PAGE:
We partnered with The Oregon Health Authority (OHA) in launching the Rethink the Drink (RTD) brand and its first campaign to address excessive alcohol use across the state. Uniquely, Rethink the Drink isn’t focused on more typically explored areas like alcohol use disorder or underage drinking. Instead, the campaign focuses on excessive drinking in the general population and its damaging effects on health and community.
While 5% of Oregon’s population struggles with alcohol use disorder, nearly 20% of the population drinks at levels considered excessive by the CDC.
Moreover, the majority of this latter group of people are unaware they drink excessively and how it affects their physical and mental wellbeing.
Excessive drinking costs communities and the state nearly $4.2 billion per year.
While wealthier, white people consume alcohol at some of the highest rates, people who experience unjust stressors and disadvantages from racism and discrimination, including Black and Indigenous communities, as well as people with lower incomes, suffer disproportionality from the health harms and other consequences of excessive drinking in our state.
Rethink the Drink aims to shift the public dialogue about alcohol consumption from an often-celebratory perspective to one that considers its ubiquitous and deleterious presence in our communities. As Oregon is an alcohol-producing state, we leverage a delicate, non-judgmental tone that questions excessive drinking and alcohol’s role in our society, without advocating sobriety and demonizing our revered breweries, wineries and distilleries.
Utilizing research to develop a strategic communications and community engagement plan:
We conducted focus groups that reflected the racial, linguistic and geographical diversity of our state.
Based on the research, we collaborated with OHA and partners to develop a strategic communications plan that included:
Careful brand (name and logo) development to create the nuances that would help us cultivate receptivity and diffuse resistance to our messaging, which formative research showed can be challenging to do with excessive drinkers.
A multi-phase story arc in which the campaign’s messaging and creative shifts from:
Phase 1: individual health harms and definitions
Phase 2: collective harms
Phase 3: action
The first campaign that introduced the brand, informed Oregonians 21+ about excessive alcohol use, began to foster conversations about excessive alcohol use and drove the audience to the RTD website.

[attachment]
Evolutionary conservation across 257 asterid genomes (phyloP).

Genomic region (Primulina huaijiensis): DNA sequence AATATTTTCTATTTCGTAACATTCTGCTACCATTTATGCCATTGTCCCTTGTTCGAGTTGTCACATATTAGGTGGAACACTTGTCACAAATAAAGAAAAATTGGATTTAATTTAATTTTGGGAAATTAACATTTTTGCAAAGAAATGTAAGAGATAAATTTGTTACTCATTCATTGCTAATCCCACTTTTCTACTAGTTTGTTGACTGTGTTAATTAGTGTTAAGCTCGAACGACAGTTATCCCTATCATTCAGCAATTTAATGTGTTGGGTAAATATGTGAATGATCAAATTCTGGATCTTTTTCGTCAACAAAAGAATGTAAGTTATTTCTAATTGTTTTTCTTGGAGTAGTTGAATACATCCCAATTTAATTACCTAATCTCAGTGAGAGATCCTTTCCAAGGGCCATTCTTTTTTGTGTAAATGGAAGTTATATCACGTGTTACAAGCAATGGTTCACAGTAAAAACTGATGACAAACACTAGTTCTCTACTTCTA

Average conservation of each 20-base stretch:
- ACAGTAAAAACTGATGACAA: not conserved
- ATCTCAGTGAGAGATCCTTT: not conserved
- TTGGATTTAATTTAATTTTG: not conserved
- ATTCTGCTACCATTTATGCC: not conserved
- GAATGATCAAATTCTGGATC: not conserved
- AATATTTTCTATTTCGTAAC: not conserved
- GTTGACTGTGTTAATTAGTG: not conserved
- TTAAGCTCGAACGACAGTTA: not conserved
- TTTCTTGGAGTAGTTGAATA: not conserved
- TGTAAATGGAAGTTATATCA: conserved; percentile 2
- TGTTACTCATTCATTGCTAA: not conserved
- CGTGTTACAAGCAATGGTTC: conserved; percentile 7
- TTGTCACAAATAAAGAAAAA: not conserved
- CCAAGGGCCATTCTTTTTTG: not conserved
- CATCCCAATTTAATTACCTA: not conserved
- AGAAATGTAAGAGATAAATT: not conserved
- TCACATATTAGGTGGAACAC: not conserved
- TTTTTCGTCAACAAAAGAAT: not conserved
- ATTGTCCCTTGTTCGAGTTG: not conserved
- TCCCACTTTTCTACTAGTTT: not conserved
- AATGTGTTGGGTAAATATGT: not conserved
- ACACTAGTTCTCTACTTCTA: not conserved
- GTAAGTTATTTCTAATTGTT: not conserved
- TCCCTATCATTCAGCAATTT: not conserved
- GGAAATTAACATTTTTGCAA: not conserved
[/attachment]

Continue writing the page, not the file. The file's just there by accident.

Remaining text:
Paid and earned media tactics broken down by priority audiences.
Strengths-based communications designed to invite a conversation:
As the first campaign of its kind in the U.S., we developed messaging that avoided any blaming, shaming or heavy-handed admonishments for addressing excessive alcohol use. Rather, our brand:
Relied on a welcoming and friendly tone and visual style
Leveraged fact-based information on what counts as excessive drinking and the hidden tolls it can take on individuals’ health as well as the health of our communities
Avoided suggesting that people “don’t drink” so much as encouraged people to be mindful of when they drink, how often they drink and why
Recognized culturally specific practices or norms that may influence communities’ views of alcohol consumption
Demonstrated that alcohol affected people of all backgrounds and situations to elevate receptivity and reduce stigma
We also worked with partners such as the Construction Suicide Prevention Partnership (CSPP) to co-create infographics and content for their priority population, in their case construction workers, who are at higher risk for excessive alcohol consumption-related crises and death by suicide.
Communicating in culturally responsive ways:
With our experience leading COVID-19 related communications for the Department of Education and working with our trusted cultural consultants, we created two spots for the campaign in “Spanglish,” reflecting the many multi-generational and bilingual Latinx households in Oregon. These Spanish and English creative assets helped connect with audiences who often utilize both languages when it comes to health issues.
We strengthened the cultural relevancy of the campaign with the development of our only 60-second spot – one designed specifically for Spanish-speaking audiences.
We used paid media to launch the brand statewide and create general brand and campaign awareness while overdelivering to the Latinx and rural audiences. We employed programmatic digital assets, OTT, paid social, terrestrial radio aimed at our rural and Spanish-speaking audiences, newspapers and TV and Cable.
The Earned Media strategy was also robust, yielding 87 stories across the state in the first three months and $179,000 in incremental media value, not including our coverage in the New York Times.
A post campaign evaluation conducted by a separate third-party research firm revealed that 36% of Oregonians recalled the campaign after just one two-month flight.
62% of respondents agreed RTD messaging got their attention, 67% found the campaign content believable and 50% agreed the campaign got them to think about others’ drinking habits.
The findings from the campaign evaluation were overwhelmingly positive and demonstrated the campaign’s success in achieving its core objectives. People who saw the campaign:
Had more conversations about their own drinking, friends’ and family’s drinking and what constitutes excessive drinking
Thought more about their drinking habits
Were more likely to plan on cutting back their drinking
Agreed that alcohol seems to be everywhere in their communities and that it should have less of a presence
Support communities using local strategies to prevent excessive drinking more than those who did not see the campaign